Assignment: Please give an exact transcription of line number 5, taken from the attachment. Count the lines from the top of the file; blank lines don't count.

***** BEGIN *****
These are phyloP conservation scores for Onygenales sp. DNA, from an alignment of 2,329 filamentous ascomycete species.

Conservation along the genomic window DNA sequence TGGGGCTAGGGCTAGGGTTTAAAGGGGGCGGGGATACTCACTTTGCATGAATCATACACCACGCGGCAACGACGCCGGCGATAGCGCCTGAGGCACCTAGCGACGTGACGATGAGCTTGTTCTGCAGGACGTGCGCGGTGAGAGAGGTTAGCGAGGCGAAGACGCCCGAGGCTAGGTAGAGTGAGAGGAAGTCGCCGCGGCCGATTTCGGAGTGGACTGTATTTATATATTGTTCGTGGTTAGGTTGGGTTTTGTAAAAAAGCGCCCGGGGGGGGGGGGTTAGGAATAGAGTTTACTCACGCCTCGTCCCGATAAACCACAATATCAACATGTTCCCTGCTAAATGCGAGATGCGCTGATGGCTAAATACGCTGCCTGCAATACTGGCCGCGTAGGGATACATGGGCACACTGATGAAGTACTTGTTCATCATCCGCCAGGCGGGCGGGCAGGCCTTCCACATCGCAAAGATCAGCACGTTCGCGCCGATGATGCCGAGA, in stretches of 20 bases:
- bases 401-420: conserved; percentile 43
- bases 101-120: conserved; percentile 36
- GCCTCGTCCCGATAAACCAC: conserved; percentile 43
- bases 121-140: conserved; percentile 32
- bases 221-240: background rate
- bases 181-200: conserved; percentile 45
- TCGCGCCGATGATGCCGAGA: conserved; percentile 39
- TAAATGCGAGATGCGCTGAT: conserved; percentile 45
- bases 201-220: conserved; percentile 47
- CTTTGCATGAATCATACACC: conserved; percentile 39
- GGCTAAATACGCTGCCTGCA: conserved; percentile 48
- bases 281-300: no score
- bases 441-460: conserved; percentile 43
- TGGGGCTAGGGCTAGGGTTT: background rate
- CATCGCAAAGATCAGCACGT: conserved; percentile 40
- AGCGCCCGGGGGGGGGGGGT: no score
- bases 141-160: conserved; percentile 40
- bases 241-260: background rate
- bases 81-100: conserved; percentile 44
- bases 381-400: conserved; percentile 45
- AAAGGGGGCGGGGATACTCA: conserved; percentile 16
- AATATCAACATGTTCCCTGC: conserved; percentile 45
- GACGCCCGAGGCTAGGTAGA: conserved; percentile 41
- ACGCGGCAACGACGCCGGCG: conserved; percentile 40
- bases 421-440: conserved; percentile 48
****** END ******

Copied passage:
- GCCTCGTCCCGATAAACCAC: conserved; percentile 43